Stand the tray or pot in the container of water and leave it until you see the surface just becoming moist.
This usually happens fairly quickly so don’t be tempted to go off and do something else.
*Do not overdo the watering process, you don’t want the compost saturated, or your seeds may rot and not germinate.
*(By doing this correctly you will greatly increase your chance of success)
Cover your trays or pots with glass or clear plastic (or preferably, for ease of use, place in a propagator – unheated will do).
Keep your tray or pot in the light, (not direct sunlight) and maintain a temperature of 10C to 15C (50F to 60F).
When your seeds have germinated and are large enough to handle transplant them into individual 8cm (3in) pots.
Be very careful handling the seedlings. Do not handle them by their stems as this will cause irreversible damage resulting in the seedling collapsing.
Handle the seedlings very gently and only by their leaves.
If you have used the cell trays gently push the seedling out complete with all its compost and transplant into the 8cm (3in) pots.
If you used trays, half trays or 10cm X 10cm (4in X 4in) pots, gently tease the seedlings seedlings out with great care ensuring not too many roots are damaged. Time and care taken hear will really pay dividends giving your seedlings the best possible chance of growing on successfully.
Use a good quality potting compost to transplant them into. A sieved peat based or peat alternative compost will be fine.
When you have transplanted all your seedlings don’t forget to label them with plant name, sowing date and transplanting date.
Water your trays or pots with great care.
Fill a container, that is large enough to put your seed tray in, with tepid water *(preferably water that has been standing in a warm place for about twenty-four hours) and definitely NOT rainwater, use good old tap water!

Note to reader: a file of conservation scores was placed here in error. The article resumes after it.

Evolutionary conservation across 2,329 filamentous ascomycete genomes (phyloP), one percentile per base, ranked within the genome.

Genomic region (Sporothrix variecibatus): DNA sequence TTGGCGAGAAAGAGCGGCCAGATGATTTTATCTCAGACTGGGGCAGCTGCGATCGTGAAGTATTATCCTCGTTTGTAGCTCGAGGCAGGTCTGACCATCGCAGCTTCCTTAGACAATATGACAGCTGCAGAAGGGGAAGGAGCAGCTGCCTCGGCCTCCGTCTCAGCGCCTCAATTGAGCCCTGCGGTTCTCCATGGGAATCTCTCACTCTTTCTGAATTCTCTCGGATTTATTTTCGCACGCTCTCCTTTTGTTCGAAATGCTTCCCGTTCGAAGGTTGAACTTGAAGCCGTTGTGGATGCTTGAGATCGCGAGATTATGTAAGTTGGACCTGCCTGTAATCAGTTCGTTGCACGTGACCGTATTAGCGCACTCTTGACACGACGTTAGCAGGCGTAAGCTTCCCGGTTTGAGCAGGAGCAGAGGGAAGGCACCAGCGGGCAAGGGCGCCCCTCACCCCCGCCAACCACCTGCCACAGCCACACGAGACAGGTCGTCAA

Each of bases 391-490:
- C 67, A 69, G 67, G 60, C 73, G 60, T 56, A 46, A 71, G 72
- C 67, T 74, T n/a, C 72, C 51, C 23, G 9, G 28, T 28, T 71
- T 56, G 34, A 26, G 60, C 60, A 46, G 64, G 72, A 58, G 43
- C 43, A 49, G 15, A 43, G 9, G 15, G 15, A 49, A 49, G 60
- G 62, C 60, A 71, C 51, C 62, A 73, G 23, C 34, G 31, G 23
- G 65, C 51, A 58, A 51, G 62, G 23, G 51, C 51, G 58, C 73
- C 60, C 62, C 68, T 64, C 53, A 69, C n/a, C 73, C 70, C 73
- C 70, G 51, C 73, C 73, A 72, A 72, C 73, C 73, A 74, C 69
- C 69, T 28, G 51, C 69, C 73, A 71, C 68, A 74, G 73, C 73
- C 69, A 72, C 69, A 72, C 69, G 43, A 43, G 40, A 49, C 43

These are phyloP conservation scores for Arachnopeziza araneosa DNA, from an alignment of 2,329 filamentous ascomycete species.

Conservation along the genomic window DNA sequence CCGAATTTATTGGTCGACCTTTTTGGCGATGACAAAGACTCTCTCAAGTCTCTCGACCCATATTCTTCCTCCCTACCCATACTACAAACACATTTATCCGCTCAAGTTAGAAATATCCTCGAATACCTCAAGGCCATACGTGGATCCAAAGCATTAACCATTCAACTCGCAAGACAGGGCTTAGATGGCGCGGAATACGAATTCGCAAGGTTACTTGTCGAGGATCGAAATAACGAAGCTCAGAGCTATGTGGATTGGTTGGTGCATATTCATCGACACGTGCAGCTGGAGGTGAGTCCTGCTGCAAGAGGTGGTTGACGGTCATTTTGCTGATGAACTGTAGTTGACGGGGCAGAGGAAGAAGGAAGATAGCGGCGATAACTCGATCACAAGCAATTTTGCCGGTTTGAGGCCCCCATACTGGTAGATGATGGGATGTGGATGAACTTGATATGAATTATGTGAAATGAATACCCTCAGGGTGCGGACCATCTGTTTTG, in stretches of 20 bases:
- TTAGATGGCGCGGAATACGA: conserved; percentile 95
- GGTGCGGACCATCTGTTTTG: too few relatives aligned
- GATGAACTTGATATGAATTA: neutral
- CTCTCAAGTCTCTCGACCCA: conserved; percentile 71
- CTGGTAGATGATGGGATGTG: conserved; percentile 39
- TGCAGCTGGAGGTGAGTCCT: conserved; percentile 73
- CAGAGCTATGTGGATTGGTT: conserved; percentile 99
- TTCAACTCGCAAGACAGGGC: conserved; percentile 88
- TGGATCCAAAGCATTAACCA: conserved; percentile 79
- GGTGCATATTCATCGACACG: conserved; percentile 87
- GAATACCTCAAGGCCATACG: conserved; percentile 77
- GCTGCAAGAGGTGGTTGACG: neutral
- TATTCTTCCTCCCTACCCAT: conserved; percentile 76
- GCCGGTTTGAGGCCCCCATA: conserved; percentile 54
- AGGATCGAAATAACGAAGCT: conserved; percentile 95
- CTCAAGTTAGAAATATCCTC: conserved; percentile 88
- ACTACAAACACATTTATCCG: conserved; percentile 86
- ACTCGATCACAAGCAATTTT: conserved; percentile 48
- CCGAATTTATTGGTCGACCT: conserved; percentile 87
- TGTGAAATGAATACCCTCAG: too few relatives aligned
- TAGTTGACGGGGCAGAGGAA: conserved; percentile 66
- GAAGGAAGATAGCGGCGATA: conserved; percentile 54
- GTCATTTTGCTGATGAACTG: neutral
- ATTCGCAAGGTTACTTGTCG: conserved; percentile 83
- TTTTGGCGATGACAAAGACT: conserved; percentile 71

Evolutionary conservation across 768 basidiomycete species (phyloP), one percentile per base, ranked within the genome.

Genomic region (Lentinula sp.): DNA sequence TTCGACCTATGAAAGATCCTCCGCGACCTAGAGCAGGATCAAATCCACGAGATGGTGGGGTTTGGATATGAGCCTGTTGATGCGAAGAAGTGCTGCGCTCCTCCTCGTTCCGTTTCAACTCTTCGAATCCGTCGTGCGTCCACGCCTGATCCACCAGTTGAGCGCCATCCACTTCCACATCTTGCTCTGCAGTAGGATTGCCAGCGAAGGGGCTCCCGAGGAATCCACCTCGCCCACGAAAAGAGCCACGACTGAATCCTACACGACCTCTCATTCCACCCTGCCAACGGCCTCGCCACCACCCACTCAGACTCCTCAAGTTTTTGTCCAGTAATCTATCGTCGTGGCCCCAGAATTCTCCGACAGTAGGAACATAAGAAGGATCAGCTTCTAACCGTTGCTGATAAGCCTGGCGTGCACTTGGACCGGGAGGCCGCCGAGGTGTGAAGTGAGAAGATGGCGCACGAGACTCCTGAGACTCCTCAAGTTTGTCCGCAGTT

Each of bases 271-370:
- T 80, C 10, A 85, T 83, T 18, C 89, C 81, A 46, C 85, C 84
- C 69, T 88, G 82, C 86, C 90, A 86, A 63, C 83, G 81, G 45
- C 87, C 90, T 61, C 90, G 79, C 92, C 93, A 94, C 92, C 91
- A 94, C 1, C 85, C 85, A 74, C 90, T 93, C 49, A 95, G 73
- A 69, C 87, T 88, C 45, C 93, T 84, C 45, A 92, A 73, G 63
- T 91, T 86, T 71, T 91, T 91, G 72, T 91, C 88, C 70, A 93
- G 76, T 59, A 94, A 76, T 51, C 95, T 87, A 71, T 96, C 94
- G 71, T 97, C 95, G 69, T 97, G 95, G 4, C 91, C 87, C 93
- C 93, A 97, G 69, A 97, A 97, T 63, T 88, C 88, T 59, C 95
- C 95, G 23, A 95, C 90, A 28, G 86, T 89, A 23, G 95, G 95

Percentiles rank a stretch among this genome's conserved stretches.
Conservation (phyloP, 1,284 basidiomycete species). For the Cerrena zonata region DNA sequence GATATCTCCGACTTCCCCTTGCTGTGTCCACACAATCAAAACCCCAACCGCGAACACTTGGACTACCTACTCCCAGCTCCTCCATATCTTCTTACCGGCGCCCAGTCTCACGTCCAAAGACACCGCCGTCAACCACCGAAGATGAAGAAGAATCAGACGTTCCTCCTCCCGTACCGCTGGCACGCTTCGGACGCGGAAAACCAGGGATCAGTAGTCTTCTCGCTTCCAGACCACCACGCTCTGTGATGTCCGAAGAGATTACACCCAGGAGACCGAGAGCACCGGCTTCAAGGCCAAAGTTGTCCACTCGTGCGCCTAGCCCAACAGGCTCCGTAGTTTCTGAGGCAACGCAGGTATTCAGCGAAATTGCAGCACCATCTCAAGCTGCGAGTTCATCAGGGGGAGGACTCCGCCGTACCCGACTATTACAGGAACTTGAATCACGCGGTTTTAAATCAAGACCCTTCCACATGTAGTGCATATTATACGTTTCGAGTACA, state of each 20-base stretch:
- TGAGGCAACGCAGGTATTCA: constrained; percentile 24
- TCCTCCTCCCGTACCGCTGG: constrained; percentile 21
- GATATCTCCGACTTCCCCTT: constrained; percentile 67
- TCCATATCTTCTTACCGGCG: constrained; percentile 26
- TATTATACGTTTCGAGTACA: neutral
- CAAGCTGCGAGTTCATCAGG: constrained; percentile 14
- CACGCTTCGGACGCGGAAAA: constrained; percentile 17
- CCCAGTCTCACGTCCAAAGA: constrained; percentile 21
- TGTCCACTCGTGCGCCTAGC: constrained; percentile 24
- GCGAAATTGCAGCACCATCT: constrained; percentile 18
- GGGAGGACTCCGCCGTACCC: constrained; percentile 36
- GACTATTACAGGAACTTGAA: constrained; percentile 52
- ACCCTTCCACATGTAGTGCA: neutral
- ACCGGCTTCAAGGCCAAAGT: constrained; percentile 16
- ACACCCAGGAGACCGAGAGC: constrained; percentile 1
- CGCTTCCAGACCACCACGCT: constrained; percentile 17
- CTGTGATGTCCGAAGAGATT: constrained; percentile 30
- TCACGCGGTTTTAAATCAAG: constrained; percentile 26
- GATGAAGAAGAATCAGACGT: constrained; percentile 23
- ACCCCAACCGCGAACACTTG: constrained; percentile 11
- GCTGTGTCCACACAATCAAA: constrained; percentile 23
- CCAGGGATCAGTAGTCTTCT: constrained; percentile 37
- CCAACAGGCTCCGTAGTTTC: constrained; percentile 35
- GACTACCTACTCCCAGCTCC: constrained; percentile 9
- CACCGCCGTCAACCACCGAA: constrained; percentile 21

Stand the tray of seedlings in the container of water and leave it until you see the surface just becoming moist.
This usually happens fairly quickly so don’t think about going of and doing something else.
*Do not overdo the watering process, you don’t want the compost saturated, or your seedlings will rot and die.
*(By doing this correctly you will greatly increase your chance of success).
Keep the transplanted seedlings in good light (not direct sunlight) until they are large enough to be harden off. Nice healthy Lupins grown from seed in a square pot.
This is an ideal way of growing plants such as Lupin from seed.
Grown in square pots or cell trays is a highly recommended way of growing plants such as Lupin from seed and is much preffered to sowing in trays or half trays.
Remember this when you come to sow your Lupin seeds. It will increase your chance of success!
Plants should be gradually hardened off by placing them outside, in a sheltered position, during the day.
A cold frame with the lid open is ideal for this. If it is very cold during the day close the lid, but watch out for excess condensation.
If there is excess condensation prop the cold frame lid open slightly until the condensation disappears.
Bring them in at night to avoid severe frosts.
Make sure it is after the last frosts before planting them out in your garden.